The Reds aren't exactly poised for a Rockies-like rebirth. But that's the goal. Nobody named Castellini is going to be paying a pitcher $90 million any time soon. Patience is required, but patience without vision is a road to nowhere.

As a GM, Krivsky has been a good scout. He can be brusque, defensive and hard to talk to. If he wants you to be patient, he needs to tell you why. More important, he needs to have a clearly articulated plan that everyone from fans to media to his own people understands.

We loved the Phillips pick-up, Wayne. Now give us a master plan that's equally thoughtful. Tell us how the Reds get where Colorado, Arizona and Cleveland have been. We're waiting, patiently.

A very good article. Both the Indians and the Rockies are teams that are similar to the Reds, but have had a plan to make it to the playoffs and ultimately the World Series. Wayne seems to have had a plan to make the Reds like the Minnesota model, but he likes this secrecy stuff a little too much. He needs to work on building up the public relations side of the organization, and learn to explain better to the fanbase what his plan is and what he will do to make the team better. Wayne obviously would like some more time to put his plan into effect, but he also needs to communicate better to the City and the fanbase, and make sure they are completely behind his plan. He will get the time he is looking for if he will simply put a little effort into communication. It will not do him any good if he turns the Reds franchise around, but nobody attends the games.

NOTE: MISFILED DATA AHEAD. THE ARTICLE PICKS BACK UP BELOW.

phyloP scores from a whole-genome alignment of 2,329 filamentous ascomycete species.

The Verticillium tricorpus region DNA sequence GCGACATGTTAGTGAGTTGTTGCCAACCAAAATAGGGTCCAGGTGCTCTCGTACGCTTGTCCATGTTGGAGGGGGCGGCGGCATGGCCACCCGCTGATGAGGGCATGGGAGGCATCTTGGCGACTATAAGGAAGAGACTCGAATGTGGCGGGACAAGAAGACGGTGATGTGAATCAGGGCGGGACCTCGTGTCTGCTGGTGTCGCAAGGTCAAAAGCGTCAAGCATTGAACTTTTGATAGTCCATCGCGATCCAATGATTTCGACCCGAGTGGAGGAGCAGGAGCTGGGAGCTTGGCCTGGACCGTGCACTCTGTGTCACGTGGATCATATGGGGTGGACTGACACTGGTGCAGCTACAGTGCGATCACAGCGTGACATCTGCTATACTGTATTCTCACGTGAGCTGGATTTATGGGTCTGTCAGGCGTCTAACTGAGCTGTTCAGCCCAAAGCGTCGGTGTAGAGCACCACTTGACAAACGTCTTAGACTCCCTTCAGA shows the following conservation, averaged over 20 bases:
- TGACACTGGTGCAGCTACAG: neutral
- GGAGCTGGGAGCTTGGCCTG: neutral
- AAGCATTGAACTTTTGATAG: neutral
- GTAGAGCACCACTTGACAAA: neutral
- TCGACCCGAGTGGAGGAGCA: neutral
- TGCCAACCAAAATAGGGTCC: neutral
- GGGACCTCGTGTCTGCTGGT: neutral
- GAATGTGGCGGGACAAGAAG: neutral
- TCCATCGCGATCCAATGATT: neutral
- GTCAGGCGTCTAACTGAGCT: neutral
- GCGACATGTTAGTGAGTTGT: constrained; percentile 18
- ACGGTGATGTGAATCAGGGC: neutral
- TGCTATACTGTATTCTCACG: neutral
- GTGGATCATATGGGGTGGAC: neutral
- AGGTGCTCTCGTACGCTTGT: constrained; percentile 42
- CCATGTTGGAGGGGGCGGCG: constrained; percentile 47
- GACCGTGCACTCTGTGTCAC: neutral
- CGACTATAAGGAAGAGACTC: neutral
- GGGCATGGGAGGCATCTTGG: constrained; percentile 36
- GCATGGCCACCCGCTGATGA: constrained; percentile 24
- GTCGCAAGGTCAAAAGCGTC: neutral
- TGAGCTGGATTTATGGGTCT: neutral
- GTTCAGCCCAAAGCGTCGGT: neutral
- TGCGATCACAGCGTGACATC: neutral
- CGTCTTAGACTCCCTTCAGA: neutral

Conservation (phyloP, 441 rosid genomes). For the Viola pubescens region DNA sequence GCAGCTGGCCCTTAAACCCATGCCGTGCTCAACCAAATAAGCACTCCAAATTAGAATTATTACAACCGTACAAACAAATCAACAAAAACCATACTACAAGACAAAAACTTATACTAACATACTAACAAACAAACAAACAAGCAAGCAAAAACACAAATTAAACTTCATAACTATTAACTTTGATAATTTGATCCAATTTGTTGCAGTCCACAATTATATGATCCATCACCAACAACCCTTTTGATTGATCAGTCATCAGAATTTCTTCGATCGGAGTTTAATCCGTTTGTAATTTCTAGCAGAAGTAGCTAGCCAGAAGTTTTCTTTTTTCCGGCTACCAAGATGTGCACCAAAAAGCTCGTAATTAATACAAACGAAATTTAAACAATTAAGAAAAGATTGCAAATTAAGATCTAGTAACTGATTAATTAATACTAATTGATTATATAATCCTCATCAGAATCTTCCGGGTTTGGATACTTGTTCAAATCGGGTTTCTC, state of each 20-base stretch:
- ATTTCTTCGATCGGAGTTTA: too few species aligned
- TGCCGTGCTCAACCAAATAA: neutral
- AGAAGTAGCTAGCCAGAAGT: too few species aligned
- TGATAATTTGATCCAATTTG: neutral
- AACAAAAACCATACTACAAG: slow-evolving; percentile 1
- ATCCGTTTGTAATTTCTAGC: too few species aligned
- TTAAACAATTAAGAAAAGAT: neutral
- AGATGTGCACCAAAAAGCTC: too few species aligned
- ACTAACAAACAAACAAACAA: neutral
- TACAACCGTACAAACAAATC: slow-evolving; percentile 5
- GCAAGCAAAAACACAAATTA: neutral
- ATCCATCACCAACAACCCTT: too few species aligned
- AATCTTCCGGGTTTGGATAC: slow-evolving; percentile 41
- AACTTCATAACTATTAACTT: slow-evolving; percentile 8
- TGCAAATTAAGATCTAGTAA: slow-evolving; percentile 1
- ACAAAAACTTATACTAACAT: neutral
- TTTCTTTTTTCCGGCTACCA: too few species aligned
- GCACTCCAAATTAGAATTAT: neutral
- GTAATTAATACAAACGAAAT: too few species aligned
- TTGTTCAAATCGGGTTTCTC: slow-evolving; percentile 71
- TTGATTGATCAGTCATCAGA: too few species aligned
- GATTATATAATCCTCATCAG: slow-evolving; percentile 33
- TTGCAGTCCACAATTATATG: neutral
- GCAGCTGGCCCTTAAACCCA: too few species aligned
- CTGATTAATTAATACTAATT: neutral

10-18-2007, 02:41 PM
Comparing the relative philosophies of the Reds and the Indians, and how that influences the direction they steer their respective franchises? Pray.

The Reds hiring Baker signifies that they are going as old-school as old-school gets. The Indians have incorporated much of the "new school" into how they run their organization. The Reds are still woefully 20th century, unfortunately.

10-18-2007, 06:26 PM
Patience is good.
Wish I had some left.

10-18-2007, 08:29 PM
Patience may be a key but the that's not why the Indians are successful. The reason the Indians are good is that they lock up their best players. That's something we have seen with Harang and Arroyo. Let's hope they continue this trend.

Carolina Red
10-18-2007, 09:16 PM
They could have started by hiring Joe Torre instead of Dusty Baker.

10-18-2007, 10:59 PM
They could have started by hiring Joe Torre instead of Dusty Baker.Let's not go there. Torre would have cost the Reds atleast 5 million a year. It would probably be more like 7. I think that we hired the right man for the money. By the way, with his deal, Dusty Baker becomes tied for the highest paid manager in the majors. That is with Joe Torre being fired. He is tied with Lou Pinella.:)